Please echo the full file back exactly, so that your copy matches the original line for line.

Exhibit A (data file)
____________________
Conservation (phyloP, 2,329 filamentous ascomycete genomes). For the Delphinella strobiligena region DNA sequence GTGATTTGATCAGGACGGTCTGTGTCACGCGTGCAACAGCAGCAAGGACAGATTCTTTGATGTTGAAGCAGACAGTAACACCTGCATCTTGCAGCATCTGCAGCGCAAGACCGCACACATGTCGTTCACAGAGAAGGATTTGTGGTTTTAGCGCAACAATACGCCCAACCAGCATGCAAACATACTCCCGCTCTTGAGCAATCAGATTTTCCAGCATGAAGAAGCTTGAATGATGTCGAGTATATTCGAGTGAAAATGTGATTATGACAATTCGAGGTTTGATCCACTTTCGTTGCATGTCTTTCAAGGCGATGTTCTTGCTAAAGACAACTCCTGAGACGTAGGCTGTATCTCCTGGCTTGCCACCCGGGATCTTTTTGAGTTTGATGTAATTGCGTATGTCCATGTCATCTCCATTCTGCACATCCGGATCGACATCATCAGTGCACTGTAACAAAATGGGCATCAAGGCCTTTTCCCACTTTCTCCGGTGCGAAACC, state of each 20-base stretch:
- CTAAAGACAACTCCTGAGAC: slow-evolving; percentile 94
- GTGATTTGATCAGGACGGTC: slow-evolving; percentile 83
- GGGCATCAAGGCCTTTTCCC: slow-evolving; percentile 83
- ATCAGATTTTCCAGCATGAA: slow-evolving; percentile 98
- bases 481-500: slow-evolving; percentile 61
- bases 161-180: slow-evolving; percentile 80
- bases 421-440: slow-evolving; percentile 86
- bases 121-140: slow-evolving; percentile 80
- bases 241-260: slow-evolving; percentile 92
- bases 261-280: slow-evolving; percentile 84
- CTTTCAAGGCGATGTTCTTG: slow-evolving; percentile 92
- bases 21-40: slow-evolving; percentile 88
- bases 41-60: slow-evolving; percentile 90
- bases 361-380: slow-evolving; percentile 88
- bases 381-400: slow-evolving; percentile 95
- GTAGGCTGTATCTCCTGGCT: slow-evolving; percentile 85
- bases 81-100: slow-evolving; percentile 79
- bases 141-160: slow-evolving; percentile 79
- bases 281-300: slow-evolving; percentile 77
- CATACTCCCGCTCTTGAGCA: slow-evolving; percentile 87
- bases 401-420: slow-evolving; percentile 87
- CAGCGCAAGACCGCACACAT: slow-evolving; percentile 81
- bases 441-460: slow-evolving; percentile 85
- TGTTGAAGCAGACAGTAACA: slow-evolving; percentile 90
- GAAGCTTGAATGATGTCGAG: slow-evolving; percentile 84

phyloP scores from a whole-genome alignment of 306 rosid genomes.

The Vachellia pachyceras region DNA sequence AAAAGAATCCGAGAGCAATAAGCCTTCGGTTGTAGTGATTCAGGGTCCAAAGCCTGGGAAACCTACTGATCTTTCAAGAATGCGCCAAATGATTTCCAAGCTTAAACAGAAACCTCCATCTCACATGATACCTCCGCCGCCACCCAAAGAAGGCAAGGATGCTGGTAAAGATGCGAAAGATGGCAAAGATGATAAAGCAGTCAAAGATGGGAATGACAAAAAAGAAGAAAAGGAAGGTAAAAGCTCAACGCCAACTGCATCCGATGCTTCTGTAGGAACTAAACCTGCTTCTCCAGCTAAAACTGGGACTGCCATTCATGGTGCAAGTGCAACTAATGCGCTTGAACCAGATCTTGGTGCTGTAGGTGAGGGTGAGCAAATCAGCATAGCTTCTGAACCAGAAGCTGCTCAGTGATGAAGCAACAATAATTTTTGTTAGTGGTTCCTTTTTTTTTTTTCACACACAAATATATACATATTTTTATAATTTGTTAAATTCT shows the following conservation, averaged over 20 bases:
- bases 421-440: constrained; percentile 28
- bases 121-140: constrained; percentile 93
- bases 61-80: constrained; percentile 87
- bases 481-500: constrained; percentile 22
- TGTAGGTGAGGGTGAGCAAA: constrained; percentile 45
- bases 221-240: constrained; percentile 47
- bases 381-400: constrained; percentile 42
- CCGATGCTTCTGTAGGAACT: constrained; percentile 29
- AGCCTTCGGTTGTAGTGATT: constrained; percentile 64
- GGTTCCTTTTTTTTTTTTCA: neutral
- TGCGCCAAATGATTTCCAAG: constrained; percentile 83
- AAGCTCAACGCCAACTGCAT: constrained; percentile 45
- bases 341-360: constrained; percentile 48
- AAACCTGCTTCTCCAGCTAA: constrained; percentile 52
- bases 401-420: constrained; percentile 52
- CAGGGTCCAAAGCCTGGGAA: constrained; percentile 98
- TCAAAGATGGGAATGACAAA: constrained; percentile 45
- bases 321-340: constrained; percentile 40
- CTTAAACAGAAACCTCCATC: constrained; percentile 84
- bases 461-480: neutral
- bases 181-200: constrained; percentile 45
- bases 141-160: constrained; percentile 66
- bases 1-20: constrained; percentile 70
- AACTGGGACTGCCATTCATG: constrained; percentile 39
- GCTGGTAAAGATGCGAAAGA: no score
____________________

Conservation (phyloP, 2,329 filamentous ascomycete genomes). For the Delphinella strobiligena region DNA sequence GTGATTTGATCAGGACGGTCTGTGTCACGCGTGCAACAGCAGCAAGGACAGATTCTTTGATGTTGAAGCAGACAGTAACACCTGCATCTTGCAGCATCTGCAGCGCAAGACCGCACACATGTCGTTCACAGAGAAGGATTTGTGGTTTTAGCGCAACAATACGCCCAACCAGCATGCAAACATACTCCCGCTCTTGAGCAATCAGATTTTCCAGCATGAAGAAGCTTGAATGATGTCGAGTATATTCGAGTGAAAATGTGATTATGACAATTCGAGGTTTGATCCACTTTCGTTGCATGTCTTTCAAGGCGATGTTCTTGCTAAAGACAACTCCTGAGACGTAGGCTGTATCTCCTGGCTTGCCACCCGGGATCTTTTTGAGTTTGATGTAATTGCGTATGTCCATGTCATCTCCATTCTGCACATCCGGATCGACATCATCAGTGCACTGTAACAAAATGGGCATCAAGGCCTTTTCCCACTTTCTCCGGTGCGAAACC, state of each 20-base stretch:
- CTAAAGACAACTCCTGAGAC: slow-evolving; percentile 94
- GTGATTTGATCAGGACGGTC: slow-evolving; percentile 83
- GGGCATCAAGGCCTTTTCCC: slow-evolving; percentile 83
- ATCAGATTTTCCAGCATGAA: slow-evolving; percentile 98
- bases 481-500: slow-evolving; percentile 61
- bases 161-180: slow-evolving; percentile 80
- bases 421-440: slow-evolving; percentile 86
- bases 121-140: slow-evolving; percentile 80
- bases 241-260: slow-evolving; percentile 92
- bases 261-280: slow-evolving; percentile 84
- CTTTCAAGGCGATGTTCTTG: slow-evolving; percentile 92
- bases 21-40: slow-evolving; percentile 88
- bases 41-60: slow-evolving; percentile 90
- bases 361-380: slow-evolving; percentile 88
- bases 381-400: slow-evolving; percentile 95
- GTAGGCTGTATCTCCTGGCT: slow-evolving; percentile 85
- bases 81-100: slow-evolving; percentile 79
- bases 141-160: slow-evolving; percentile 79
- bases 281-300: slow-evolving; percentile 77
- CATACTCCCGCTCTTGAGCA: slow-evolving; percentile 87
- bases 401-420: slow-evolving; percentile 87
- CAGCGCAAGACCGCACACAT: slow-evolving; percentile 81
- bases 441-460: slow-evolving; percentile 85
- TGTTGAAGCAGACAGTAACA: slow-evolving; percentile 90
- GAAGCTTGAATGATGTCGAG: slow-evolving; percentile 84

phyloP scores from a whole-genome alignment of 306 rosid genomes.

The Vachellia pachyceras region DNA sequence AAAAGAATCCGAGAGCAATAAGCCTTCGGTTGTAGTGATTCAGGGTCCAAAGCCTGGGAAACCTACTGATCTTTCAAGAATGCGCCAAATGATTTCCAAGCTTAAACAGAAACCTCCATCTCACATGATACCTCCGCCGCCACCCAAAGAAGGCAAGGATGCTGGTAAAGATGCGAAAGATGGCAAAGATGATAAAGCAGTCAAAGATGGGAATGACAAAAAAGAAGAAAAGGAAGGTAAAAGCTCAACGCCAACTGCATCCGATGCTTCTGTAGGAACTAAACCTGCTTCTCCAGCTAAAACTGGGACTGCCATTCATGGTGCAAGTGCAACTAATGCGCTTGAACCAGATCTTGGTGCTGTAGGTGAGGGTGAGCAAATCAGCATAGCTTCTGAACCAGAAGCTGCTCAGTGATGAAGCAACAATAATTTTTGTTAGTGGTTCCTTTTTTTTTTTTCACACACAAATATATACATATTTTTATAATTTGTTAAATTCT shows the following conservation, averaged over 20 bases:
- bases 421-440: constrained; percentile 28
- bases 121-140: constrained; percentile 93
- bases 61-80: constrained; percentile 87
- bases 481-500: constrained; percentile 22
- TGTAGGTGAGGGTGAGCAAA: constrained; percentile 45
- bases 221-240: constrained; percentile 47
- bases 381-400: constrained; percentile 42
- CCGATGCTTCTGTAGGAACT: constrained; percentile 29
- AGCCTTCGGTTGTAGTGATT: constrained; percentile 64
- GGTTCCTTTTTTTTTTTTCA: neutral
- TGCGCCAAATGATTTCCAAG: constrained; percentile 83
- AAGCTCAACGCCAACTGCAT: constrained; percentile 45
- bases 341-360: constrained; percentile 48
- AAACCTGCTTCTCCAGCTAA: constrained; percentile 52
- bases 401-420: constrained; percentile 52
- CAGGGTCCAAAGCCTGGGAA: constrained; percentile 98
- TCAAAGATGGGAATGACAAA: constrained; percentile 45
- bases 321-340: constrained; percentile 40
- CTTAAACAGAAACCTCCATC: constrained; percentile 84
- bases 461-480: neutral
- bases 181-200: constrained; percentile 45
- bases 141-160: constrained; percentile 66
- bases 1-20: constrained; percentile 70
- AACTGGGACTGCCATTCATG: constrained; percentile 39
- GCTGGTAAAGATGCGAAAGA: no score